EVENING SHADE, Ark. (AP) — Matt Melton knew he was getting to come home from Arkansas Children's Hospital Wednesday afternoon. He just didn't know he'd be coming home to more than 50 family, friends, neighbors and classmates waiting in his driveway. Stepping out of the burgundy Ford pickup, wearing a denim shirt, Wrangler jeans, boots and a black cowboy hat, 15-year-old Melton walked toward the crowd of people who had traveled by car, truck and school bus for the welcome home surprise complete with banners, balloons and cake.
"Good to see y'all," he said, taken aback by all the familiar faces, applauding and cheering for him, after shutting the truck door behind him. "I tell ya' what, this is the most people I've ever seen in my yard," he told some of the group with a laugh. "Looks to me like we're having a party. …" Reaching out to shake his hand or give him a hug, many made sure that Melton knew they were glad to have him home.
"Good to be home?" asked one friend, reaching out his hand.
"You bet," said the Melbourne High sophomore with a grin.
Home, however, was a place doctors didn't expect Melton to return to for several more months, after arriving at the Little Rock hospital Aug. 29 with internal head trauma following an accident in a saddle bronc competition at Sidney.
Melton sustained injuries when he hung his foot in a stirrup during the rodeo competition. When his foot hung on the left stirrup it pulled him down and under the horse, which then fell on him.
His parents Gary and Dianna Melton feared the worst. Doctors' hopes of a positive prognosis for Melton were hindered because he was not able to breathe on his own and his brain had become swollen. To relieve pressure doctors placed a screw in his brain and kept him sedated in order to help prevent more shock or trauma.
While he was aware of his surroundings and could open his eyes from time to time, doctors remained honest with the Meltons. Their son might not be able to speak, and if he did, chances are, it might not be for another three to six months. However, Gary and Dianna, as well as relatives, family, friends and even those who knew of him from the social-networking site Facebook, prayed and remained hopeful. Every day seemed to bring improvement.
Despite having a high fever, Melton soon began breathing on his own and doctors soon removed the screw. Three and a half weeks after his accident, Melton defied what doctors had said might take months to happen.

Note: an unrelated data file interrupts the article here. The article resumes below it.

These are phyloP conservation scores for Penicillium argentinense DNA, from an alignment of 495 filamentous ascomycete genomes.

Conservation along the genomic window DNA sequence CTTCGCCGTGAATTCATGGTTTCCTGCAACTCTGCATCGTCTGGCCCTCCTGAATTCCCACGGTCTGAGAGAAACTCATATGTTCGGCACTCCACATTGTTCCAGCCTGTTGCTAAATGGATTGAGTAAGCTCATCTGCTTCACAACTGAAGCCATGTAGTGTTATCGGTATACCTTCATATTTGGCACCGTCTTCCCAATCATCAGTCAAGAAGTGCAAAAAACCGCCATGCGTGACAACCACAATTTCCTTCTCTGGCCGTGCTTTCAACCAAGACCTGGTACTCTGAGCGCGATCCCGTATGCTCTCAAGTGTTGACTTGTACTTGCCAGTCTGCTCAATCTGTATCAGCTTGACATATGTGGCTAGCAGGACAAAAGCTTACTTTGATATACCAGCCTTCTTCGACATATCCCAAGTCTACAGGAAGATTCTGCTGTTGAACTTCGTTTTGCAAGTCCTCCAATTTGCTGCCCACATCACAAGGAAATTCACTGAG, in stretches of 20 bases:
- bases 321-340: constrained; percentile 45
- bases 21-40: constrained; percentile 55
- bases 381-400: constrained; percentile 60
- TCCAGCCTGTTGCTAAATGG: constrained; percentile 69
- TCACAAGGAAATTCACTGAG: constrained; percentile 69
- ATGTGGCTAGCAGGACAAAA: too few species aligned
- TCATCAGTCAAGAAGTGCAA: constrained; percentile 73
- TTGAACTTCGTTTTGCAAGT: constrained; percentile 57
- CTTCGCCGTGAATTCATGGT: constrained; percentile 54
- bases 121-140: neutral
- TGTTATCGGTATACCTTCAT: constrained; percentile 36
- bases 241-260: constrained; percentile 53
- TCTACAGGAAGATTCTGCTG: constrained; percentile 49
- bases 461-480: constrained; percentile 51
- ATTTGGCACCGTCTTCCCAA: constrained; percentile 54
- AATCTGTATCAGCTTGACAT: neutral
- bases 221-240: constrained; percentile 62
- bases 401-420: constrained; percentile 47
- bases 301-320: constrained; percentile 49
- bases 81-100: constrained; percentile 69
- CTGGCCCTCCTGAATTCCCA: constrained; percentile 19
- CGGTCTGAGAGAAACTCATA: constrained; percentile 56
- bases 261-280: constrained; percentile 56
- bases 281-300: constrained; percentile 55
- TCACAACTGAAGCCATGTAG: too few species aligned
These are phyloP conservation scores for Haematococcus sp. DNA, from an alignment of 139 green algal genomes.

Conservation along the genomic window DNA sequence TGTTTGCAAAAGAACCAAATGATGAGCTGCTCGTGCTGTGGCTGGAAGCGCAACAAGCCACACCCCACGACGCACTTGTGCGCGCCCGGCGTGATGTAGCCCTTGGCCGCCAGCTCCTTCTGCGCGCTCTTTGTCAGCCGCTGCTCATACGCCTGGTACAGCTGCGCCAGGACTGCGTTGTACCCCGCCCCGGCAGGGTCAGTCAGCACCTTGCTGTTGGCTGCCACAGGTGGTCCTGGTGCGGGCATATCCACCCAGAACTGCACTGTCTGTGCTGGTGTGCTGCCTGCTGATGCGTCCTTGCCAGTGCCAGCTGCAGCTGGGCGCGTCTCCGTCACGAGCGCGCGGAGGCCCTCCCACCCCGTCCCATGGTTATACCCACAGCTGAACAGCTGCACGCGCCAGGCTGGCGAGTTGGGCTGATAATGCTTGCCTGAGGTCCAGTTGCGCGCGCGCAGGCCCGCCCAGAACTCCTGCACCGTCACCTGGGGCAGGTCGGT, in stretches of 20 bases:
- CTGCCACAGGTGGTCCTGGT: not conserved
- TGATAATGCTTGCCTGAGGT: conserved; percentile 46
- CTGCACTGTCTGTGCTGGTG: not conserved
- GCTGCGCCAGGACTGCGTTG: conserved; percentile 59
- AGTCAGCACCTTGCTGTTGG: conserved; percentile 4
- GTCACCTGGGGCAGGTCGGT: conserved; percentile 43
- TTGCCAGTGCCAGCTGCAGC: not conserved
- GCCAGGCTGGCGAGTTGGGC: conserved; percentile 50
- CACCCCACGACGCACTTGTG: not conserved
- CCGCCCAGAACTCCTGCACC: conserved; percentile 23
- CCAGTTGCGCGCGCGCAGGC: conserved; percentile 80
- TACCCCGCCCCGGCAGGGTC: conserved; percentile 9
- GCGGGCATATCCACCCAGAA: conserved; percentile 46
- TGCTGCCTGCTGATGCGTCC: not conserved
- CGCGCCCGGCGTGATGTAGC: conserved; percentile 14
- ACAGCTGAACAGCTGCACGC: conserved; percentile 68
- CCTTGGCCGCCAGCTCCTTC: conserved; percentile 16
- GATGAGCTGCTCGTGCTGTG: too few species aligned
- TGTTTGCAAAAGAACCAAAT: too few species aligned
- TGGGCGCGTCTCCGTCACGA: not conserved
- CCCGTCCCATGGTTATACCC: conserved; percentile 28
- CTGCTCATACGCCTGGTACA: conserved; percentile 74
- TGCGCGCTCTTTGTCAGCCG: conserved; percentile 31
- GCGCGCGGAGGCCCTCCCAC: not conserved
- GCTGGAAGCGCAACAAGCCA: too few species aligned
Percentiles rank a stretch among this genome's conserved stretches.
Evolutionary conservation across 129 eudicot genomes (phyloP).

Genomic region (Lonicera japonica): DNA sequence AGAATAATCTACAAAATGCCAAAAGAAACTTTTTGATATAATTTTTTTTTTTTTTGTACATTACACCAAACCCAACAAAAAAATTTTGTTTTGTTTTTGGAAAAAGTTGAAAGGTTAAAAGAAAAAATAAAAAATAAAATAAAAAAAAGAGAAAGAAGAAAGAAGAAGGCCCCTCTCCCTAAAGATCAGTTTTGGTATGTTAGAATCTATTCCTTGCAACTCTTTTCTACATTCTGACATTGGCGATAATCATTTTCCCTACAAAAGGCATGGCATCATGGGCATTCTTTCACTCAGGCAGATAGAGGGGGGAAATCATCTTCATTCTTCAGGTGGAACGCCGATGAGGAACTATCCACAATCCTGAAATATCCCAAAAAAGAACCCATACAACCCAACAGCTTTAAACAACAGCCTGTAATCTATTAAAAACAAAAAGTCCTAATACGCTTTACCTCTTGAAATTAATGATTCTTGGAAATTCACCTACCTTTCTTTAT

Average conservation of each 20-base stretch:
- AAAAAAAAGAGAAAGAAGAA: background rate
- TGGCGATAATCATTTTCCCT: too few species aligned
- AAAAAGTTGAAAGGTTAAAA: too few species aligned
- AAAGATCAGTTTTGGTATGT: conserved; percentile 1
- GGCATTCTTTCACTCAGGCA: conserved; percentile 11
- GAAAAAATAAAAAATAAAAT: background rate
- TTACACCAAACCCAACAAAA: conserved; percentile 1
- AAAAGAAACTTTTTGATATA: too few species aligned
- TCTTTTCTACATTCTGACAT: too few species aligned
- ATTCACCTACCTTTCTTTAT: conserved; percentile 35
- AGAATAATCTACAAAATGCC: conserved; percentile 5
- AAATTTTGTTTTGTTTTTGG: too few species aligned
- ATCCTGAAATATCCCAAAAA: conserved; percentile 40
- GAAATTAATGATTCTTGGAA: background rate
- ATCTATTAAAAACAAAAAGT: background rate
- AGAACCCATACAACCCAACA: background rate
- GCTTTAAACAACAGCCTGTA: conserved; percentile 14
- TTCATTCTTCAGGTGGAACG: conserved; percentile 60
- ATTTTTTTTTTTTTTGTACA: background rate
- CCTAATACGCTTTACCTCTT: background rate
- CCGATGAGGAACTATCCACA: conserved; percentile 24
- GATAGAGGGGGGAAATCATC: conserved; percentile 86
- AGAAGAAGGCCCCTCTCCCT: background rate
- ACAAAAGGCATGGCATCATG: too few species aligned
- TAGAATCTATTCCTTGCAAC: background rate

While in therapy one morning, Dianna began talking to her son, telling him she loved him and he said "love you."
He asked where his dad was and she told him. She told him all his friends had been there and wanted to know if he knew that. He said "no, what friends?" and Dianna started naming names, which he remembered along with what some were wearing. Doctors, Gary said, consider Melton and his progress "a miracle. That's all they can say … and I have to agree with that."
"We've really done well for ourselves — God's done really well for us," he said, adding that it's a blessing and "it's a whole lot better to be blessed than lucky, I think."
The turnout of so many from Evening Shade, Cave City and Melbourne, however, was overwhelming, Gary admits, because the support, love, prayers and kindness mean more than his family can put into words, he said. "To be sincere I don't know where to start. … It never ceases to amaze me how sweet people really are," he said, smiling, looking over the crowd gathered in his front yard.
"We've looked forward to this day for a long time." For Melton, who will turn 16 on Nov. 8, pulling into the driveway to find current classmates, former classmates, basketball teammates and others, including his younger brother Grayson, waiting for him with balloons, banners and cake was "unreal" and "hard to believe," he said later.Sitting in a chair surrounded by many of them, in a slow drawl, Melton quipped, "Too many darn people here I tell ya', but that's alright," he said, smiling graciously and shaking his head. "I've heard about doing a lot (for other s), but this is too much.".